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What is important for Tenkara is strategies

Posted on | August 25, 2014

japanese stream

I am so sorry that I could not update my English blog for a while.

I conduct Tenkara classes periodically in Japan.

In addition to regular fishing classes, I often go fishing with the students who have attended the classes by camping or visiting my home water, which means I teach Tenkara throughout the year.

I’ve been doing these things for over two decades now. I may be in deed “TENKARA BUM.”

My students skills vary: from novices to the advanced who have been doing Tenkara over a decade.

There is also a variety of fishing water. Some like main streams, others like small streams and also others like headwater.

Preference may vary, but what they want to fish are iwana char and amago. They exhibit the same behaviors in the water: where they hide, what they eat.

I am quite versed in the fish behaviors; I can teach to my students.

What is important for Tenkara is strategies. Do not rush to cast a rod. Calm down and look to the conditions of the river ? how many fishermen (this factor is very important since Japan is infamous for the fishermen density) are already fishing before you, how active the fish are, the wind, water level, water color, water temperature, what insects are hatching or flying.

Then, decide on the size of line, tippet and the fly to use.

Looking at my students, they do not seem to have their own strategies ? where to stand at the river, in what order to fish upstreams. The longer their Tenkara experience becomes, the more strategies fishermen can establish as their own.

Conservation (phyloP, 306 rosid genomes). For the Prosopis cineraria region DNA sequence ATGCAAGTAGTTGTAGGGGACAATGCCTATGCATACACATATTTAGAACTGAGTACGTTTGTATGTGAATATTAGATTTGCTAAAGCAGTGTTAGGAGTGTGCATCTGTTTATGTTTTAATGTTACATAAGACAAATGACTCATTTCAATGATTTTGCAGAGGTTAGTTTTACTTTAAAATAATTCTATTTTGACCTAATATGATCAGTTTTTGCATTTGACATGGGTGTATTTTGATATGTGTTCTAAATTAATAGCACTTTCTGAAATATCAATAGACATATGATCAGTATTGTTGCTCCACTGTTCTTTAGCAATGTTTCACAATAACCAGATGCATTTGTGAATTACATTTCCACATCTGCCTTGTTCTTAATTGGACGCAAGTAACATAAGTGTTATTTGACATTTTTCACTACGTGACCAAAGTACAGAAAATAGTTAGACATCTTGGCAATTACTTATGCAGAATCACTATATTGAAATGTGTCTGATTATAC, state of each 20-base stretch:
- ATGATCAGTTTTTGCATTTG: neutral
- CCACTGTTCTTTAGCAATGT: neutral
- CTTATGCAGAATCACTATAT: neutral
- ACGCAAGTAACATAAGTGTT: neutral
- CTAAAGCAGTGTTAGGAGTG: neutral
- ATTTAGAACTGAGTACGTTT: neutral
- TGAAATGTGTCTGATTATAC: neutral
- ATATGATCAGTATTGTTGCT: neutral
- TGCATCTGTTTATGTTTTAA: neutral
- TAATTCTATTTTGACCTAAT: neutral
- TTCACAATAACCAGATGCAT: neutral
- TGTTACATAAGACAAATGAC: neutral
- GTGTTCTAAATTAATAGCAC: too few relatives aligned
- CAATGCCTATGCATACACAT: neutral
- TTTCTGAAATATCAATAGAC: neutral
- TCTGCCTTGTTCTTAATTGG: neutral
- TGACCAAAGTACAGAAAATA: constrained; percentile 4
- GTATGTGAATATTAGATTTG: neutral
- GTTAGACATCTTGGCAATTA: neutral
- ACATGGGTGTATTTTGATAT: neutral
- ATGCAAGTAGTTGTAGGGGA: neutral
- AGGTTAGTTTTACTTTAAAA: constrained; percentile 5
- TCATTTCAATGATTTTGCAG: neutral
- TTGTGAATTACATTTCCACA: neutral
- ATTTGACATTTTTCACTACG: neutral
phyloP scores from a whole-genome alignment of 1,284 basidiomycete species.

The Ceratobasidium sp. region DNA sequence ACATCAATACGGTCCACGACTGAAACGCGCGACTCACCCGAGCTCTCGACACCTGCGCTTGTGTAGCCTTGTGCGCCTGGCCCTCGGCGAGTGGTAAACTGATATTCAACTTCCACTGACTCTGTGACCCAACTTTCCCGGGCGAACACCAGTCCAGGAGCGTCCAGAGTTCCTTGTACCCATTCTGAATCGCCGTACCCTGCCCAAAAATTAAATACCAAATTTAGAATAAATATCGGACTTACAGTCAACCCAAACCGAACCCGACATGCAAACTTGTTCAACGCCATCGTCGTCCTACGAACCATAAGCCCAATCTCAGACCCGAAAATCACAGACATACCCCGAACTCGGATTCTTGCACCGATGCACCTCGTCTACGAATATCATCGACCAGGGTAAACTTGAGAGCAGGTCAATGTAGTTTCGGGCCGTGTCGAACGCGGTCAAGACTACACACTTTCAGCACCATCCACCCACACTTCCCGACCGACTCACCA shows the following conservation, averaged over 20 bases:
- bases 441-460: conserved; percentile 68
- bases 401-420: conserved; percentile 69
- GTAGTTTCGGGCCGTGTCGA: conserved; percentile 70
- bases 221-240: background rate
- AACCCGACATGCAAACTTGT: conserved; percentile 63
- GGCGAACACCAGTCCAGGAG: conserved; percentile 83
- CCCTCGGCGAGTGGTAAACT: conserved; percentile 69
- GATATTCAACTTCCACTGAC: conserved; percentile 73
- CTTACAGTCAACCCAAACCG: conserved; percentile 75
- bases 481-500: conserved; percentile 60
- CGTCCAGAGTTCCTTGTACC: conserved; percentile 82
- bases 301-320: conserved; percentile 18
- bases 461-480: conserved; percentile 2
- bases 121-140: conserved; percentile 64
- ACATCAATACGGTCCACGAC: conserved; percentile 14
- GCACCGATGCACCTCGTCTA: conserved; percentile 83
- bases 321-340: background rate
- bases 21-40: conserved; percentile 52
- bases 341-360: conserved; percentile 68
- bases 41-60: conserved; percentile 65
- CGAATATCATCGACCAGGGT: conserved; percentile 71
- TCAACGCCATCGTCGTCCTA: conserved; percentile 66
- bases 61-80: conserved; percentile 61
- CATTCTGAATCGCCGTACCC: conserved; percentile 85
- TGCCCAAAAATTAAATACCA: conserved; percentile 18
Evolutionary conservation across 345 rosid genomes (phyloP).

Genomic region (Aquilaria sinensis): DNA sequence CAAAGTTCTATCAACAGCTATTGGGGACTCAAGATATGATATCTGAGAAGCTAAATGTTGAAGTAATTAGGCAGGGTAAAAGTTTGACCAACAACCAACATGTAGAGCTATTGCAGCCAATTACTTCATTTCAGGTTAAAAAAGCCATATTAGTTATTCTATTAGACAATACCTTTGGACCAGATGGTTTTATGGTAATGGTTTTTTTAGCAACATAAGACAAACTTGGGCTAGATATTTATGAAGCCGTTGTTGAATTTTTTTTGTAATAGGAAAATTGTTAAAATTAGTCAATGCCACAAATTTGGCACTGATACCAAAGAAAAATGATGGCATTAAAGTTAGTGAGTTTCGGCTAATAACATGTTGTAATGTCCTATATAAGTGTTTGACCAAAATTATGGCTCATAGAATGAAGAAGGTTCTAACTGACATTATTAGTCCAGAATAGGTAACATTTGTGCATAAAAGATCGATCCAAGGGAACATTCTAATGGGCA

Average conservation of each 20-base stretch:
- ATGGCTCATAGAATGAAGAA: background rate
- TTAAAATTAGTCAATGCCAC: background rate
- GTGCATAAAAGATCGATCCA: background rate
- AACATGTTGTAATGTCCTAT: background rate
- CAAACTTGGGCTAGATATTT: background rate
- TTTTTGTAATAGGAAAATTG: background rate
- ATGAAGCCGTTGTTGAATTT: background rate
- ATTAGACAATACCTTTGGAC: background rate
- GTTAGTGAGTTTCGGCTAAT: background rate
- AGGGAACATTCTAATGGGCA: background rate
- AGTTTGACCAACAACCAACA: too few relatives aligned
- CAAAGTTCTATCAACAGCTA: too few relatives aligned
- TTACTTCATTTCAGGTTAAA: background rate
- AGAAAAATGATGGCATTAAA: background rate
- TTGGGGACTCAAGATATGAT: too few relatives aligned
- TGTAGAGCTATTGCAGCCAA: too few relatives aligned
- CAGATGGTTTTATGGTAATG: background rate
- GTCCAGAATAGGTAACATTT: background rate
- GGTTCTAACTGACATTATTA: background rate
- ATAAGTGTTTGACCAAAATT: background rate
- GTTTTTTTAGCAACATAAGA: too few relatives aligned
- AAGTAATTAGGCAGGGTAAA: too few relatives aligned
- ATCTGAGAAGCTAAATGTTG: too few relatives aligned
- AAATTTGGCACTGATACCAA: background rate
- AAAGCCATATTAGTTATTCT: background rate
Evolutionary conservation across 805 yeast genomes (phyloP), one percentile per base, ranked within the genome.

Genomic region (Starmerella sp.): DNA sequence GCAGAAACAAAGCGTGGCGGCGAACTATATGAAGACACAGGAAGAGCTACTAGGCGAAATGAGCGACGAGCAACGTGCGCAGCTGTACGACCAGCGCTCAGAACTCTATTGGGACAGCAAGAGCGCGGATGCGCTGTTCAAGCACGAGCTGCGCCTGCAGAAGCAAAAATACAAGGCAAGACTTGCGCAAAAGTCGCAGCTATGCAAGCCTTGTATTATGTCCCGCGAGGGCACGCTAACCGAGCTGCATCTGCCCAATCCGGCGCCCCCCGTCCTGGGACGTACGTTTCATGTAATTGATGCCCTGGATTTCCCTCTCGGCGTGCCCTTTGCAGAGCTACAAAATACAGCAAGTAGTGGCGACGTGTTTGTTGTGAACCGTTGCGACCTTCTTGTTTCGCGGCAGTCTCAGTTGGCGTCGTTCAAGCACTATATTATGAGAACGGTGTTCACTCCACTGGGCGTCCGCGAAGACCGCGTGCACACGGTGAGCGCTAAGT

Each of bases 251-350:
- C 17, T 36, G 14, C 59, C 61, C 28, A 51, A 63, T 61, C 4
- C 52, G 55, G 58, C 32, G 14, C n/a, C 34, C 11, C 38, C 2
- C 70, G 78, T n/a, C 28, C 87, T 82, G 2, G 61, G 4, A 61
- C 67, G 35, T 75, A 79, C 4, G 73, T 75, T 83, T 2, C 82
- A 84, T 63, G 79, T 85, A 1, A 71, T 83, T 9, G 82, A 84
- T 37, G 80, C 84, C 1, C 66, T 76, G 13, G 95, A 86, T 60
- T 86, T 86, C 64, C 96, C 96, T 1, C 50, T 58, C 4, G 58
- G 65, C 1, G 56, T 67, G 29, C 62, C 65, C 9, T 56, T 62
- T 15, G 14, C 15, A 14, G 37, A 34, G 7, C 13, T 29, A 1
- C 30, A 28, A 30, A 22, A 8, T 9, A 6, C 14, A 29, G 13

You succeed sometimes and lose sometimes. Answers for successes can be obtained from fish.

As there are too many fishermen in Japan, actually going fishing on weekday when most of people cannot go is one of strategies.

Especially since Japan tries to protect stream fish by banning fishing during their mating season which is from October to February, the opening fishing day which is usually March 1 is the busiest day and the toughest day.

Good fishing streams are limited and with a large number of fishermen, the fishing areas like headwater and small streams which have beautiful sceneries will be highly congested. Such congestion sometimes causes some troubles between fishermen.

Fishermen want to catch fish with ease. Therefore, I decided to fish main streams where water is strong in current and less crowded. It is also necessary to make a longer cast than at small streams, which makes fishing tougher and the area less people.

Fish are bigger in such places and you can cast so freely and comfortably, which resulted in my invention of long line.

For your knowledge, I suggest one thing. The mistake most of students who come to Onijuku make is the standing position at the river.



4 Responses to “What is important for Tenkara is strategies”

  1. JDSmith
    September 2nd, 2014 @ 2:03 AM

    Thank you Mr. Sakakibara for your expert information.

    I am on my fifth summer season fishing the tenkara style, and thus far I have been limited to learning by DIY and finding small pieces of information that comes out from Japan. I value this website. You give great instruction

    Best regards,
    Jeff Smith

  2. Oni
    September 2nd, 2014 @ 7:15 AM

    Hi Jeff Thank you too. I will my best ,I will teach you more and more.
          Send me your fishing photo.

  3. Klags
    November 19th, 2014 @ 10:51 AM

    A pleasure to have you writing a blog in English! Looking forward to reading more. I fish tenkara in New York and Connecticut mostly. I often use western flies, but I want to learn more about how to fish the kebari fly correctly.

  4. oni
    November 19th, 2014 @ 12:40 PM

    Dear Kags
    Yes.I try to teach about tenkara.Thank you too.

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